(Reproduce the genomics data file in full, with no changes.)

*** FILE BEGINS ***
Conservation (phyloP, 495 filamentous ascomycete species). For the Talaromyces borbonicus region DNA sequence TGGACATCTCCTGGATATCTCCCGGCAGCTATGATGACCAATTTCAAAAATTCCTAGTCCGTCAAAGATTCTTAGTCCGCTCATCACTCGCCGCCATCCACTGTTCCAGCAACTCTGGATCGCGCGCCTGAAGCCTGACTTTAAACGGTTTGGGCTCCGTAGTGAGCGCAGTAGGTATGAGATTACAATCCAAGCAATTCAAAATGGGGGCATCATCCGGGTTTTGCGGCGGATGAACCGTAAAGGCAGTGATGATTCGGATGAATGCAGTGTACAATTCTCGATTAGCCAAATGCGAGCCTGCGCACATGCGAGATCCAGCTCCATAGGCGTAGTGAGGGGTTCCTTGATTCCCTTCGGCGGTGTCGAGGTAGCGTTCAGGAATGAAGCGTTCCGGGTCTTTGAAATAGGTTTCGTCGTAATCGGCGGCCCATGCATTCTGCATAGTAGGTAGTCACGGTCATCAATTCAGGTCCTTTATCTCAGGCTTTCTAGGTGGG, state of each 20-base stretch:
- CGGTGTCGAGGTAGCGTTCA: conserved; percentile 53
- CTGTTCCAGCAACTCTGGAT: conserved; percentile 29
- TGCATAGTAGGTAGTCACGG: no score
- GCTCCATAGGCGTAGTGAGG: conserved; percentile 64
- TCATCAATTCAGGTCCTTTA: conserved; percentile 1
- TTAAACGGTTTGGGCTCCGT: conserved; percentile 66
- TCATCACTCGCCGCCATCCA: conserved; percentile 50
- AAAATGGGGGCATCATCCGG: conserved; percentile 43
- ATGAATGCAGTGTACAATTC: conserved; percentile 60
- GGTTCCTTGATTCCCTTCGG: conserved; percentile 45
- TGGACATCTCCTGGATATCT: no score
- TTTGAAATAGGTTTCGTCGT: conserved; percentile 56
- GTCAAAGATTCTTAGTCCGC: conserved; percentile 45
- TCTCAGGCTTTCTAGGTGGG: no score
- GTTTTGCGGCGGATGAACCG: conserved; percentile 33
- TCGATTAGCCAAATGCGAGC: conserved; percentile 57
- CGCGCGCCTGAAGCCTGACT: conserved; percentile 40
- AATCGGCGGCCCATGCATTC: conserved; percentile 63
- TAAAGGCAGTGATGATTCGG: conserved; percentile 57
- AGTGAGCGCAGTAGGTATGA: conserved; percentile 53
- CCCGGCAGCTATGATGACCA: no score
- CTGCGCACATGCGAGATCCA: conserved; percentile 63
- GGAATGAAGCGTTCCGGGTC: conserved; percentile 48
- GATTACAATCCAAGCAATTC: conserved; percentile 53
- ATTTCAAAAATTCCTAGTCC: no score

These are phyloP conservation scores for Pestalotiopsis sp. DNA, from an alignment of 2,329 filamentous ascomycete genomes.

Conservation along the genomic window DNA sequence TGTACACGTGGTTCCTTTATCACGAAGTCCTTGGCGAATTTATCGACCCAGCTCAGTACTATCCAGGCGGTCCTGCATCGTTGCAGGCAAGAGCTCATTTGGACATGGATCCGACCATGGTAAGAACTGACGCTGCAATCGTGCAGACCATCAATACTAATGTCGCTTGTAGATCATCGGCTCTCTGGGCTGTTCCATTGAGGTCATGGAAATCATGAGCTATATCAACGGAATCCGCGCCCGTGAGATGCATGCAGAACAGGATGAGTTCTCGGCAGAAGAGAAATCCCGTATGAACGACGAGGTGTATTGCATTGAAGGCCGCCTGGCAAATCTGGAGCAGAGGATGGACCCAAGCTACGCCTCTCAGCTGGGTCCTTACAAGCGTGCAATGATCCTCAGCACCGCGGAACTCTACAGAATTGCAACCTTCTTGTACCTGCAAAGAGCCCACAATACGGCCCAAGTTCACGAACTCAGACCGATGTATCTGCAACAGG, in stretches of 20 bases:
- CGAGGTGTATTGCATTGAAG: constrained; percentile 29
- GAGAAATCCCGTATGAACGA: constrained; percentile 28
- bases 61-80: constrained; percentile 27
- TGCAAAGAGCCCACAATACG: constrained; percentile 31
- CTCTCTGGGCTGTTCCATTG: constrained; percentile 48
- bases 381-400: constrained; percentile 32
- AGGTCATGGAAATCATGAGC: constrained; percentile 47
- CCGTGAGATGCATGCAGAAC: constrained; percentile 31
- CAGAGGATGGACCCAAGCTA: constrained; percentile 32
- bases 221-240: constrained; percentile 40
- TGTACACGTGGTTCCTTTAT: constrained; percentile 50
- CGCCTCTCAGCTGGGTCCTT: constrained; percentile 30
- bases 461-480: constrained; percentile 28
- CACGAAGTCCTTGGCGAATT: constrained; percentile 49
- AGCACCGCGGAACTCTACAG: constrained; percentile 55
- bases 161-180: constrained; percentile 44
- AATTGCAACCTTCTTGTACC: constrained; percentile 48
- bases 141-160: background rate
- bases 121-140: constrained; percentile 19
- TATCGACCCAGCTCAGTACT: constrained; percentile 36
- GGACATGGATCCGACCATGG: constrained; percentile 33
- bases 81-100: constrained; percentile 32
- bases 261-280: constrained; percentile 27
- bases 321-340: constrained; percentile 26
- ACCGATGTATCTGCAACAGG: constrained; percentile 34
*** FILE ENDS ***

Conservation (phyloP, 495 filamentous ascomycete species). For the Talaromyces borbonicus region DNA sequence TGGACATCTCCTGGATATCTCCCGGCAGCTATGATGACCAATTTCAAAAATTCCTAGTCCGTCAAAGATTCTTAGTCCGCTCATCACTCGCCGCCATCCACTGTTCCAGCAACTCTGGATCGCGCGCCTGAAGCCTGACTTTAAACGGTTTGGGCTCCGTAGTGAGCGCAGTAGGTATGAGATTACAATCCAAGCAATTCAAAATGGGGGCATCATCCGGGTTTTGCGGCGGATGAACCGTAAAGGCAGTGATGATTCGGATGAATGCAGTGTACAATTCTCGATTAGCCAAATGCGAGCCTGCGCACATGCGAGATCCAGCTCCATAGGCGTAGTGAGGGGTTCCTTGATTCCCTTCGGCGGTGTCGAGGTAGCGTTCAGGAATGAAGCGTTCCGGGTCTTTGAAATAGGTTTCGTCGTAATCGGCGGCCCATGCATTCTGCATAGTAGGTAGTCACGGTCATCAATTCAGGTCCTTTATCTCAGGCTTTCTAGGTGGG, state of each 20-base stretch:
- CGGTGTCGAGGTAGCGTTCA: conserved; percentile 53
- CTGTTCCAGCAACTCTGGAT: conserved; percentile 29
- TGCATAGTAGGTAGTCACGG: no score
- GCTCCATAGGCGTAGTGAGG: conserved; percentile 64
- TCATCAATTCAGGTCCTTTA: conserved; percentile 1
- TTAAACGGTTTGGGCTCCGT: conserved; percentile 66
- TCATCACTCGCCGCCATCCA: conserved; percentile 50
- AAAATGGGGGCATCATCCGG: conserved; percentile 43
- ATGAATGCAGTGTACAATTC: conserved; percentile 60
- GGTTCCTTGATTCCCTTCGG: conserved; percentile 45
- TGGACATCTCCTGGATATCT: no score
- TTTGAAATAGGTTTCGTCGT: conserved; percentile 56
- GTCAAAGATTCTTAGTCCGC: conserved; percentile 45
- TCTCAGGCTTTCTAGGTGGG: no score
- GTTTTGCGGCGGATGAACCG: conserved; percentile 33
- TCGATTAGCCAAATGCGAGC: conserved; percentile 57
- CGCGCGCCTGAAGCCTGACT: conserved; percentile 40
- AATCGGCGGCCCATGCATTC: conserved; percentile 63
- TAAAGGCAGTGATGATTCGG: conserved; percentile 57
- AGTGAGCGCAGTAGGTATGA: conserved; percentile 53
- CCCGGCAGCTATGATGACCA: no score
- CTGCGCACATGCGAGATCCA: conserved; percentile 63
- GGAATGAAGCGTTCCGGGTC: conserved; percentile 48
- GATTACAATCCAAGCAATTC: conserved; percentile 53
- ATTTCAAAAATTCCTAGTCC: no score

These are phyloP conservation scores for Pestalotiopsis sp. DNA, from an alignment of 2,329 filamentous ascomycete genomes.

Conservation along the genomic window DNA sequence TGTACACGTGGTTCCTTTATCACGAAGTCCTTGGCGAATTTATCGACCCAGCTCAGTACTATCCAGGCGGTCCTGCATCGTTGCAGGCAAGAGCTCATTTGGACATGGATCCGACCATGGTAAGAACTGACGCTGCAATCGTGCAGACCATCAATACTAATGTCGCTTGTAGATCATCGGCTCTCTGGGCTGTTCCATTGAGGTCATGGAAATCATGAGCTATATCAACGGAATCCGCGCCCGTGAGATGCATGCAGAACAGGATGAGTTCTCGGCAGAAGAGAAATCCCGTATGAACGACGAGGTGTATTGCATTGAAGGCCGCCTGGCAAATCTGGAGCAGAGGATGGACCCAAGCTACGCCTCTCAGCTGGGTCCTTACAAGCGTGCAATGATCCTCAGCACCGCGGAACTCTACAGAATTGCAACCTTCTTGTACCTGCAAAGAGCCCACAATACGGCCCAAGTTCACGAACTCAGACCGATGTATCTGCAACAGG, in stretches of 20 bases:
- CGAGGTGTATTGCATTGAAG: constrained; percentile 29
- GAGAAATCCCGTATGAACGA: constrained; percentile 28
- bases 61-80: constrained; percentile 27
- TGCAAAGAGCCCACAATACG: constrained; percentile 31
- CTCTCTGGGCTGTTCCATTG: constrained; percentile 48
- bases 381-400: constrained; percentile 32
- AGGTCATGGAAATCATGAGC: constrained; percentile 47
- CCGTGAGATGCATGCAGAAC: constrained; percentile 31
- CAGAGGATGGACCCAAGCTA: constrained; percentile 32
- bases 221-240: constrained; percentile 40
- TGTACACGTGGTTCCTTTAT: constrained; percentile 50
- CGCCTCTCAGCTGGGTCCTT: constrained; percentile 30
- bases 461-480: constrained; percentile 28
- CACGAAGTCCTTGGCGAATT: constrained; percentile 49
- AGCACCGCGGAACTCTACAG: constrained; percentile 55
- bases 161-180: constrained; percentile 44
- AATTGCAACCTTCTTGTACC: constrained; percentile 48
- bases 141-160: background rate
- bases 121-140: constrained; percentile 19
- TATCGACCCAGCTCAGTACT: constrained; percentile 36
- GGACATGGATCCGACCATGG: constrained; percentile 33
- bases 81-100: constrained; percentile 32
- bases 261-280: constrained; percentile 27
- bases 321-340: constrained; percentile 26
- ACCGATGTATCTGCAACAGG: constrained; percentile 34